What's the Difference Between Curcumin and Turmeric?
If you love to cook or consider yourself a total foodie (that’s us 🙋♀️), chances are you’ve heard of turmeric. It’s that yellow ground spice that you’ve definitely had if you enjoy Indian food or golden lattes! Sometimes called the “healthiest spice,” turmeric also has a variety of potential health benefits attributed to it. If you’ve ever gone to buy a turmeric supplement, though, you might’ve found yourself with a bottle of curcumin or “turmeric with curcumin,” making you wonder—what's the difference between curcumin and turmeric?
Important Note: Before you start taking any supplements, consult a medical professional to make sure it’s safe to mix with your current lifestyle and any medications you may be taking.
Refresh Me, What is Turmeric?
Before jumping into the difference between curcumin and turmeric, what is turmeric? You mean the spice jar I have in my cabinet? Yes! Turmeric comes from the underground root (or rhizome) of the Curcuma longa, a plant in the ginger family. It’s native to Southeast Asia and has been used as a spice and in traditional medicines for thousands of years.
With its long history starting in India, the use of turmeric as a spice and Eastern medicine practices spread over the centuries. Still used today, turmeric may help provide a variety of health benefits including:
- Treating arthritis
- Improving digestion
- Helping with respiratory infections
- Working as a natural anti-inflammatory for pain relief
- Aiding antifungal and antibacterial efforts
- Reducing the risk of heart disease
- Managing muscle soreness from exercise or other physical activity
It’s not hard to see what makes turmeric so special! But what makes it so potentially helpful? This comes in its makeup. Turmeric is made up of a combination of plant compounds called curcuminoids (see where we’re heading here?). These compounds may offer antioxidant, anti-inflammatory and antimicrobial qualities that work together.
So What Is Curcumin?
If turmeric is made of curcuminoids, then what is curcumin? As you probably put together, curcumin is a plant compound found in turmeric and is its most active and potentially-beneficial element. It’s also what gives turmeric its signature golden color and distinct flavor!
Studies have shown that curcumin has plenty of potential health benefits itself. While some of the benefits overlap with turmeric as a whole, it’s been shown to have potential as an antioxidant, anti-inflammatory, and even possibly anti-tumor substance.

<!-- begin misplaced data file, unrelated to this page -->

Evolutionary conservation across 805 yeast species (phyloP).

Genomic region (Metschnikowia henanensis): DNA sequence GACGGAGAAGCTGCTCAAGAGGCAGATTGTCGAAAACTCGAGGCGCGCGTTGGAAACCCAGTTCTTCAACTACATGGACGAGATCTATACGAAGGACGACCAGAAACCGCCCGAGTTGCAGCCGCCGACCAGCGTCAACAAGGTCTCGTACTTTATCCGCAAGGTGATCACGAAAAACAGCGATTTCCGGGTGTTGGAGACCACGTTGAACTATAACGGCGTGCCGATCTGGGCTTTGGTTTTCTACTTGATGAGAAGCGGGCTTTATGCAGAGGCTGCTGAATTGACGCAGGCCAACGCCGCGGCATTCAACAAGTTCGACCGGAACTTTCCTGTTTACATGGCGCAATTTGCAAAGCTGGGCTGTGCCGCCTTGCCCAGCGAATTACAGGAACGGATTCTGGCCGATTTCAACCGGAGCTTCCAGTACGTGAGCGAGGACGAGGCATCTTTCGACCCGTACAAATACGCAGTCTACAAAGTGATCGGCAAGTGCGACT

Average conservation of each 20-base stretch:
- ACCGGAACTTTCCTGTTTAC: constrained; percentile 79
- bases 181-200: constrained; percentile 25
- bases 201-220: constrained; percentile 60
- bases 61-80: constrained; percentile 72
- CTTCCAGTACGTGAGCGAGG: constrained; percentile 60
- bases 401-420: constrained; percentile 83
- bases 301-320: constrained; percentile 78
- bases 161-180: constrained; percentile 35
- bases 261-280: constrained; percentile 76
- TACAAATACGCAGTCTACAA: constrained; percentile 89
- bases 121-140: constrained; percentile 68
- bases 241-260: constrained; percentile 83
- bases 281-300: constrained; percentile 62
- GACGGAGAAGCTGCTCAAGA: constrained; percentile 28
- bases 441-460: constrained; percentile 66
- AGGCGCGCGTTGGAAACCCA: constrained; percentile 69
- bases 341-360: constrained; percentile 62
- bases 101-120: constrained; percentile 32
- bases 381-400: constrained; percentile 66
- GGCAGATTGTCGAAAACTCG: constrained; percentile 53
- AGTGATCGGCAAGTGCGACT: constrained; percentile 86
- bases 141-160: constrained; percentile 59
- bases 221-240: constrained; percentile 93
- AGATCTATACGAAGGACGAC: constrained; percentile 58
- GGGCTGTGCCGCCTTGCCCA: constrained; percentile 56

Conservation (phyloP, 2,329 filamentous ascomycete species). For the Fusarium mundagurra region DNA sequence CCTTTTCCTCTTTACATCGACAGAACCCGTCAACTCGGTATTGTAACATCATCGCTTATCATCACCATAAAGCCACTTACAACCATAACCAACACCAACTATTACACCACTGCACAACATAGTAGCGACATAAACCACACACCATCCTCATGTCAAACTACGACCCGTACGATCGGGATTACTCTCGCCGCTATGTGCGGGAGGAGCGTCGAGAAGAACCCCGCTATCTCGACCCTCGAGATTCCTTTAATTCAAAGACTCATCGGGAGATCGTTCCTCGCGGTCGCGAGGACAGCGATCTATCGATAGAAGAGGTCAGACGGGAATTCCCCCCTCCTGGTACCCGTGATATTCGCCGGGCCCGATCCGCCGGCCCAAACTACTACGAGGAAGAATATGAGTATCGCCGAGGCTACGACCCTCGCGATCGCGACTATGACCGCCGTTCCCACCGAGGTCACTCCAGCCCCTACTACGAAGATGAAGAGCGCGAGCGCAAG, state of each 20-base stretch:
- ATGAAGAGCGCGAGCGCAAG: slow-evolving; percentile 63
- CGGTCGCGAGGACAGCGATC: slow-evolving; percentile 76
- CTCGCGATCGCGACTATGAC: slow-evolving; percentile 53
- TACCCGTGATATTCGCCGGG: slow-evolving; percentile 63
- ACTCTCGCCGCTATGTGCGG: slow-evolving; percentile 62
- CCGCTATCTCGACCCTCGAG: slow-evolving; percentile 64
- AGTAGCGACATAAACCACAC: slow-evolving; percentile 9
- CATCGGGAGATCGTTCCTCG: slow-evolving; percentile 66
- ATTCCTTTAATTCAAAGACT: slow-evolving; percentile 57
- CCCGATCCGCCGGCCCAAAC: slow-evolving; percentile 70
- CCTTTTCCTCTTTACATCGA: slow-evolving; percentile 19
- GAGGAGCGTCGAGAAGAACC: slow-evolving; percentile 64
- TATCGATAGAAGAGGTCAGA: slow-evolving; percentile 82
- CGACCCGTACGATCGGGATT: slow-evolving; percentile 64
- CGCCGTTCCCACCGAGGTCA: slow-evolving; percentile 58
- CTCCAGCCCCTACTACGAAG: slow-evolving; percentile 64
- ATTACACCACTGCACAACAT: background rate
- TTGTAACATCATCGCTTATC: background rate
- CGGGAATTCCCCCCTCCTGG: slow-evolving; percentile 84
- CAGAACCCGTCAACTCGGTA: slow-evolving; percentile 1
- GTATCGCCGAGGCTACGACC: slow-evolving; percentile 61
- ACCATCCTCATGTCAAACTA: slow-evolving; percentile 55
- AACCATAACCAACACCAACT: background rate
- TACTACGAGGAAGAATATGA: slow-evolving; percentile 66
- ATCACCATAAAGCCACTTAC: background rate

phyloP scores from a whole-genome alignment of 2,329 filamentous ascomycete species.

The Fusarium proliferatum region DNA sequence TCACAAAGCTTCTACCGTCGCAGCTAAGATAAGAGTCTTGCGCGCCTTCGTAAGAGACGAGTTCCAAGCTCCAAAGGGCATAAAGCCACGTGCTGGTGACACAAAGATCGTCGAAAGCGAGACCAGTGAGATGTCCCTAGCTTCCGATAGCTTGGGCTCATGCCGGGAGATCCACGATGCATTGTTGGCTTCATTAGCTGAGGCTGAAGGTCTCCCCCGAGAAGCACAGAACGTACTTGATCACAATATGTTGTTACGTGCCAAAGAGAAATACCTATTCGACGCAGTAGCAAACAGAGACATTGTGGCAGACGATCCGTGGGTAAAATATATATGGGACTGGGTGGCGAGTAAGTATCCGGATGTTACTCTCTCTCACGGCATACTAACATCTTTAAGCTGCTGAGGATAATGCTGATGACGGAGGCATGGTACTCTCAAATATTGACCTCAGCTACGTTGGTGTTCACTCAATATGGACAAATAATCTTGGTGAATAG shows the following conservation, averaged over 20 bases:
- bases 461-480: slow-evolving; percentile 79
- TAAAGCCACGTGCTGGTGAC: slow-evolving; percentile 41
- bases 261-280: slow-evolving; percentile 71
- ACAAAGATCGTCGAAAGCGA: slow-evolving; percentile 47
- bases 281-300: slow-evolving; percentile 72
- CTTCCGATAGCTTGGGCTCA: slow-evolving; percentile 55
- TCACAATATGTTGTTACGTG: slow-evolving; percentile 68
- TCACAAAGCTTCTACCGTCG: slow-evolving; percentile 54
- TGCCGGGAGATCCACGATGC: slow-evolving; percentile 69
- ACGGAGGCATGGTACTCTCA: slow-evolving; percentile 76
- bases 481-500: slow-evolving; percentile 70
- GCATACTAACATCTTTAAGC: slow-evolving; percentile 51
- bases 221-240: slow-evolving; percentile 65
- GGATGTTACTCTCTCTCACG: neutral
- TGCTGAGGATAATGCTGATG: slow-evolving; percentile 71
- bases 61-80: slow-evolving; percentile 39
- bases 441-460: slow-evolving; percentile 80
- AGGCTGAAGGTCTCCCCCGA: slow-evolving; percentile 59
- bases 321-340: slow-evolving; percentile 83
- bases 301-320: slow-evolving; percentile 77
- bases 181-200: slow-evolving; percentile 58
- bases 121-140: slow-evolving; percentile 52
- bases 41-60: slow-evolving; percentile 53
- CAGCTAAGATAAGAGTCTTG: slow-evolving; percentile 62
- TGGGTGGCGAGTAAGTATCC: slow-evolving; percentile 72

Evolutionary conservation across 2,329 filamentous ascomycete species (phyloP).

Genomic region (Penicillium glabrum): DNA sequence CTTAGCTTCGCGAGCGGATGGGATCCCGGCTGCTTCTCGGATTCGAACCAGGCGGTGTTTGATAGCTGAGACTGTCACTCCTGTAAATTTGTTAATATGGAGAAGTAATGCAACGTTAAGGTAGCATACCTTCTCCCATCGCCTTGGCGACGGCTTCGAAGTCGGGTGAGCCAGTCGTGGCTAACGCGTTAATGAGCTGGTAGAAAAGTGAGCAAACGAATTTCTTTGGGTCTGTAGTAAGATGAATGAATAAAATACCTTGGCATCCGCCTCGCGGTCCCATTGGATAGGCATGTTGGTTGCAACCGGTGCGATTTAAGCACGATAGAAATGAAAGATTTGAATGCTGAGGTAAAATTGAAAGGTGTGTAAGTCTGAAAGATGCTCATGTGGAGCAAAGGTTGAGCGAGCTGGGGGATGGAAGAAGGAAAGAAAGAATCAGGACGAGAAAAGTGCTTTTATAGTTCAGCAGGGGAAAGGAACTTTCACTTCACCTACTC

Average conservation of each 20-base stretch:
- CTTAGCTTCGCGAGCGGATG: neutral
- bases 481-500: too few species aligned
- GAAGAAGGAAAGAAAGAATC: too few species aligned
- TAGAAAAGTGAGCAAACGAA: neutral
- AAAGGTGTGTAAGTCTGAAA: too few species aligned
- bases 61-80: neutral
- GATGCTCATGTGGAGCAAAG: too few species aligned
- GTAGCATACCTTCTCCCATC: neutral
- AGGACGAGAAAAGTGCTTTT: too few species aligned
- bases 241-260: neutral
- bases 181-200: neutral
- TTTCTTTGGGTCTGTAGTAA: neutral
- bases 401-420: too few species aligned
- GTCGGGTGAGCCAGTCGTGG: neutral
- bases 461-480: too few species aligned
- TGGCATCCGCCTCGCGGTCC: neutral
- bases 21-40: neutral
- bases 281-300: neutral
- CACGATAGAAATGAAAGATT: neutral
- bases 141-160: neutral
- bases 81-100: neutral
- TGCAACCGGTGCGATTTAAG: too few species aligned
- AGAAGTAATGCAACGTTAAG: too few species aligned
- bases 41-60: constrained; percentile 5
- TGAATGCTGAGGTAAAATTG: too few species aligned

There’s a slight shortcoming when looking at curcumin in turmeric, however. Even though it’s the most active of the curcuminoids that make up the spice, curcumin only makes up roughly 2% to 8% of turmeric by weight. Curcumin capsules have a concentrated amount that is meant to amplify their potential health benefits. making them a popular choice for people looking to maximize the benefits of both.
So… if they’re from the same plant...
What’s the Difference Between Curcumin and Turmeric?
Understanding the difference between curcumin and turmeric is easier than you may think. Try thinking of curcumin vs turmeric like vitamin C vs oranges. One is found inside the other—a part of a whole.
So is curcumin the same as turmeric? Yes and no. Comparing curcumin vs turmeric is really a measurement of how much you want of each. It’s also important to consider your own genetic makeup and how that may affect any potential benefits.
Perhaps the most notable difference between curcumin and turmeric is problems observed with the bioavailability of curcumin. Bioavailability refers to the amount of a substance that is absorbed and metabolized by the body. Since it’s already a smaller portion of the total makeup of turmeric, those with less bioavailability to absorb curcumin may need the concentrations found in curcumin supplements to see potential results.
Curcumin capsules with higher concentrations of the plant compound may increase bioavailability and help you metabolize more of it for possible health benefits.
Similar to adding CBD tinctures or other supplements to your daily ritual, each person may experience different results from using curcumin vs turmeric. It may take a little adjusting along the way to see what works best for you.
How Turmeric and Curcumin Work Together
Now that you’ve got a better grasp on the difference between curcumin and turmeric, let’s talk about how they work together, too. While there’s no way to tell for certain which potential health benefits each person may experience, curcumin vs turmeric doesn’t have to mean either/or.
Like we talked about, turmeric has a lengthy list of potential health benefits ranging from pain relief to managing arthritis. Part of what gives it these potential qualities is its combined makeup from its three primary curcuminoids: curcumin, demethoxycurcumin and bisdemethoxycurcumin. Since curcumin is the most active and healthful of those three, increasing the potency of your dosage may help boost overall effects.
In short, turmeric has potential health benefits that curcumin may not provide on its own. That said, the possible benefits of curcumin may help amplify the effectiveness of turmeric. It’s a sort of symbiotic relationship whose ultimate outcome is meant to have you ready to take on each and every day!
We hope we’ve been able to demystify the difference between curcumin and turmeric for you. Remember that it’s like vitamin C to an orange, a part to a whole. Next time you’re considering curcumin vs turmeric, consider how they might work together for your benefit and see what dosage combination works best for you. Like with any health supplement, adding turmeric to your daily ritual or taking curcumin capsules regularly will yield the best results.